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Hurricane Florence Prompts Cruise Itinerary Changes, Delays One Ship’s Next Sailing – Gina Kramer

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Several cruise ships have been forced to either reroute or delay their next sailing to avoid the impact from Hurricane Florence, a massive hurricane zeroing in on the U.S. East Coast with maximum sustained wind speeds of 90 miles per hour. The Category 1 storm (downgraded from a Category 4 major hurricane) is now touching down in North Carolina, near the South Carolina border, with life-threatening swells, high winds, heavy rains and tornadoes. A State of Emergency has been declared for South Carolina, North Carolina, Georgia, Maryland and Virgina. No cruise ships are sailing from Virginia, this year. Below is a breakdown of the affected cruise ships……..

Read more: https://www.cruisecritic.com/news/news.cfm?ID=8848

 

 

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Could the ‘Mangrove Effect’ Save Coasts From Sea Level Rise – Olivia Rosane

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When it comes to climate change and sea level rise, the news has been generally bad for communities on the U.S. Southeast coast. Florida is set to lose more than 10 percent of its homes by 2100, and five southern states have already lost $7.4 billion in home values.But one study conducted by biologists at Villanova University offered some hope for the beleaguered region: warmer temperatures encourage the growth of mangroves, which have more complex roots than other wetland plants and can help build soil and protect coasts from storms like hurricanes……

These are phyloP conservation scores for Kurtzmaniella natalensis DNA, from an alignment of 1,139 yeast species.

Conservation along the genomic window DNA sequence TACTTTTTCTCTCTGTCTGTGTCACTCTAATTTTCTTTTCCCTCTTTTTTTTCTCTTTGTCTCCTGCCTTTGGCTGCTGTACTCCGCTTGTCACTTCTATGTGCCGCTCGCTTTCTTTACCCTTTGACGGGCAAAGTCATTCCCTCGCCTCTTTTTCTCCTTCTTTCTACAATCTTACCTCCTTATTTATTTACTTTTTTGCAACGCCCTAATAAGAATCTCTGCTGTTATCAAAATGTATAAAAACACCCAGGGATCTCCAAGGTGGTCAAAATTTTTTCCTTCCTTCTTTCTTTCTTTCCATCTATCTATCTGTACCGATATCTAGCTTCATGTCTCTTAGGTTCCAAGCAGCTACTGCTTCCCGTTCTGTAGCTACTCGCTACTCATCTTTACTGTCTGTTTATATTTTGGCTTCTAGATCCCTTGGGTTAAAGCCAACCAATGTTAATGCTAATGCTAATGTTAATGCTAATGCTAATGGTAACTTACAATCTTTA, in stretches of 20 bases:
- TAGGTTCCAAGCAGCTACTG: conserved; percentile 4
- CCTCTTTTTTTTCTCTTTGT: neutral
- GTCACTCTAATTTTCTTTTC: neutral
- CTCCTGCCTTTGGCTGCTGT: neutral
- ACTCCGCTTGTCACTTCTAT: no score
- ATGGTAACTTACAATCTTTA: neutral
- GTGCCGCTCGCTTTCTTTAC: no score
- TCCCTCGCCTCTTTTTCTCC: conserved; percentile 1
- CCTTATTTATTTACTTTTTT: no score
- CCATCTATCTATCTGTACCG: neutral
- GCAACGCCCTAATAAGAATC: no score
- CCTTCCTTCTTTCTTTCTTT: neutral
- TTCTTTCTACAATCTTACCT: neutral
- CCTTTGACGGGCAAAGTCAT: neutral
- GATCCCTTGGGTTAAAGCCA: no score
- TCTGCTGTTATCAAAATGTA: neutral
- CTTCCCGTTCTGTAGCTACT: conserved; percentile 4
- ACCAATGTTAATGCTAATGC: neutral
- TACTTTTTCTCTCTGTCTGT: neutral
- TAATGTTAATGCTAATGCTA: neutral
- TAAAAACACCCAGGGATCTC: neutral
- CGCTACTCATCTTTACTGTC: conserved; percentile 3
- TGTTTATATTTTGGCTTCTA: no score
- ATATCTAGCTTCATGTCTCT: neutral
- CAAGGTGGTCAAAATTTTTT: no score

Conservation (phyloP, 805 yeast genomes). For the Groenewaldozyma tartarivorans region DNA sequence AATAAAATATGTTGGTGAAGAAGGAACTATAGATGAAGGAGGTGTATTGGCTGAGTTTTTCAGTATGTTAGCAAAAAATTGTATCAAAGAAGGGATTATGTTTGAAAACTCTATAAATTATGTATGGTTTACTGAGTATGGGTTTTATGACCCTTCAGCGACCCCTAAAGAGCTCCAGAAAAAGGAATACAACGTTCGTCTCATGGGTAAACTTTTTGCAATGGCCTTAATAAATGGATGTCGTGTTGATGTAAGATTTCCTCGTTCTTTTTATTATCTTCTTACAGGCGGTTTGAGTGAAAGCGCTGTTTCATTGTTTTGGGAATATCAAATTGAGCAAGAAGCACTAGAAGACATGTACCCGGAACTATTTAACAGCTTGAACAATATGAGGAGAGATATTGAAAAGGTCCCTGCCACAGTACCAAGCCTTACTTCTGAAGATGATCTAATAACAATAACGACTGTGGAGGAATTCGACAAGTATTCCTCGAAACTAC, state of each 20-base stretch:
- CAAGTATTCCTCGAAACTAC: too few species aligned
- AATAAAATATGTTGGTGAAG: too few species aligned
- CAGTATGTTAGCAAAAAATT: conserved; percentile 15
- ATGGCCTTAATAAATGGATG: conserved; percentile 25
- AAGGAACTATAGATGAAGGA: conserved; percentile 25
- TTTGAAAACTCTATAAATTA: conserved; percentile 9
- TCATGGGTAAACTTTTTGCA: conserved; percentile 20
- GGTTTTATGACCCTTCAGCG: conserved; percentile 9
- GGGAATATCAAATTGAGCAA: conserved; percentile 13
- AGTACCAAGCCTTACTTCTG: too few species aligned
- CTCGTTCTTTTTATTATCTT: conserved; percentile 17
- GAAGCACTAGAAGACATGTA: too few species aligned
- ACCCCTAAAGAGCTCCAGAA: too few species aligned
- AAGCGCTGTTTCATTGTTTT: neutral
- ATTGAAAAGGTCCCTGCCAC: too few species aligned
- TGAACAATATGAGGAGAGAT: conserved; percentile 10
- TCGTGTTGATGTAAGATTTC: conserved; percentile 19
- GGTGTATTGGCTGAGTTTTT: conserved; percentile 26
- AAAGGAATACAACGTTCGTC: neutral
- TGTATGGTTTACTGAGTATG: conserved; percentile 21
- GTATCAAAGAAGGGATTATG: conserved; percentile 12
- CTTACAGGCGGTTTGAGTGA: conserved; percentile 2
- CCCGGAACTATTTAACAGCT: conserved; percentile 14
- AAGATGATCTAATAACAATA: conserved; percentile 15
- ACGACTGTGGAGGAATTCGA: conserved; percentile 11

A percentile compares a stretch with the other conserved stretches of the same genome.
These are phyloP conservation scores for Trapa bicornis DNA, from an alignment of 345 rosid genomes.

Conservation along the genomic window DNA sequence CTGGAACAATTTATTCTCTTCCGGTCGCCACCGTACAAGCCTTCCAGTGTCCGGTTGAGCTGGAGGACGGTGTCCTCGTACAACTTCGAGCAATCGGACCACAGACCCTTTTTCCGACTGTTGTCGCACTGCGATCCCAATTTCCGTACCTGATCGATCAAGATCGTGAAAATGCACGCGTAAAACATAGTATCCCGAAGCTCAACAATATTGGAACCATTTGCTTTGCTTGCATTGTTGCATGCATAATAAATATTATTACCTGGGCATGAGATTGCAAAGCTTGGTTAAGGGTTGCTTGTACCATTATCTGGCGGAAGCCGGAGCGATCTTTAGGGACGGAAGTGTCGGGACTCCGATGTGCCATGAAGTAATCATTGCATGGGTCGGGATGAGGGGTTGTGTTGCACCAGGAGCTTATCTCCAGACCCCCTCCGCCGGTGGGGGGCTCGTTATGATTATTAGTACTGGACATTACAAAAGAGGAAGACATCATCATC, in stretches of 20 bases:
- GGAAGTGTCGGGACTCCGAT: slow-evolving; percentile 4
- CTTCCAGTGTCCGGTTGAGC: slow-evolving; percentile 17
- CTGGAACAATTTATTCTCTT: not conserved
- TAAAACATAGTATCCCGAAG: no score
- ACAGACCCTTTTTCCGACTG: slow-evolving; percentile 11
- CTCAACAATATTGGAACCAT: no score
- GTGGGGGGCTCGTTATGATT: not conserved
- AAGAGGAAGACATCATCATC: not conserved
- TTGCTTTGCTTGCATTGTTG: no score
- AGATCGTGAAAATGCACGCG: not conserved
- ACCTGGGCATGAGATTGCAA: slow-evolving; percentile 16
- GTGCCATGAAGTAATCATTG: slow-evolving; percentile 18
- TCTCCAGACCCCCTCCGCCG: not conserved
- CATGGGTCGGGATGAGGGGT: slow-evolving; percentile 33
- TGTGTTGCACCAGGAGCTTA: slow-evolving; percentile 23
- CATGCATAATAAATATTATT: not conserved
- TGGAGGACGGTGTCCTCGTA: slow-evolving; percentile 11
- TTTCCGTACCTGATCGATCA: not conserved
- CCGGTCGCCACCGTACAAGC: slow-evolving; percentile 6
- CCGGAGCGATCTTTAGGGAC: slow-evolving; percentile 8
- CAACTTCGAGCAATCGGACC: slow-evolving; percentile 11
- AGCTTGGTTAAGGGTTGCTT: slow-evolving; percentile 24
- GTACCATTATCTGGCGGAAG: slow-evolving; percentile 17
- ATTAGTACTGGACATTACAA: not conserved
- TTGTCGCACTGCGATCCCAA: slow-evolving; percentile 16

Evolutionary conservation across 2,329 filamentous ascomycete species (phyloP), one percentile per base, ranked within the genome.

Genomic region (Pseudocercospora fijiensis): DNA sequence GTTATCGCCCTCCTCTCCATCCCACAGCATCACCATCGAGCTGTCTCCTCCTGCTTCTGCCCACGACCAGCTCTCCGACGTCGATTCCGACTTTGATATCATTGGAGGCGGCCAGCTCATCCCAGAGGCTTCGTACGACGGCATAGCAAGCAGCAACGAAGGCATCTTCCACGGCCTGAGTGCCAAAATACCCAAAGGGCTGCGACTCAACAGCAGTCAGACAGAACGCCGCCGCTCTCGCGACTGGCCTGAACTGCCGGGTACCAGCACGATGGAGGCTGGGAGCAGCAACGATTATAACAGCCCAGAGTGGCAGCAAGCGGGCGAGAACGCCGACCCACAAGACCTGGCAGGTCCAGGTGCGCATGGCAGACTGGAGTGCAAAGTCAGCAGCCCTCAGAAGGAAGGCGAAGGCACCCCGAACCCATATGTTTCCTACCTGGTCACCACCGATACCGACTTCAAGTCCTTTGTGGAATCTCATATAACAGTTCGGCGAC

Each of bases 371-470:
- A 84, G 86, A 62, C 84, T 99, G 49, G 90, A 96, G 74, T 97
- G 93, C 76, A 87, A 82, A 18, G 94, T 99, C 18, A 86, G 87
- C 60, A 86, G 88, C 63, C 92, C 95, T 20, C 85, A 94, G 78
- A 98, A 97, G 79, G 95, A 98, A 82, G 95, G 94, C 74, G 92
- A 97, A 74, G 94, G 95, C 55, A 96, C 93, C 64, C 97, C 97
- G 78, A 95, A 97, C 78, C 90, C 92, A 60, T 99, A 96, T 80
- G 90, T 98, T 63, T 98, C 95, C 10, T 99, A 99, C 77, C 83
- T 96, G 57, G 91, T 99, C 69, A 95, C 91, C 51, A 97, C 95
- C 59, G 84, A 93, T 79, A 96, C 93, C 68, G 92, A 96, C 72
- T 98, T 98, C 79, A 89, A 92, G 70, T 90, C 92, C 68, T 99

Read more: https://www.ecowatch.com/sea-level-rise-mangroves-2600494538.html

 

 

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Hundreds of Sea Potatoes Cover Penzance Beach – BBC News

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The small heart-shaped orbs were sea potatoes, a sea urchin that lives buried in sandy and muddy sea beds all around UK coasts.

Rosie Hendricks was on the beach at Wherrytown in Penzance earlier with her daughter, sister and nephew when she spotted the “odd-looking” creatures.

Ms Hendricks, from Penzance, who had never seen anything like it before, said: “I wasn’t sure what they were.”

There was a similar mass-stranding of the urchins on nearby Long Rock beach in 2016.

The appearance of the tennis ball-sized animals baffled beachgoers but Plymouth University professor Martin Attrill said mass strandings of sea potatoes were “not unusual”.

Ms Hendricks said she was aware that a number of urchins had washed up in nearby Longrock two years ago.

She said it “must be the time of year.According to the Cornwall Wildlife Trust, the sea potato, which is also known as a heart urchin, lives buried in up to 15cm of sand or muddy sediment.

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It is the dead animal which often washes up as a brittle, white shell minus the yellow-brown spines.

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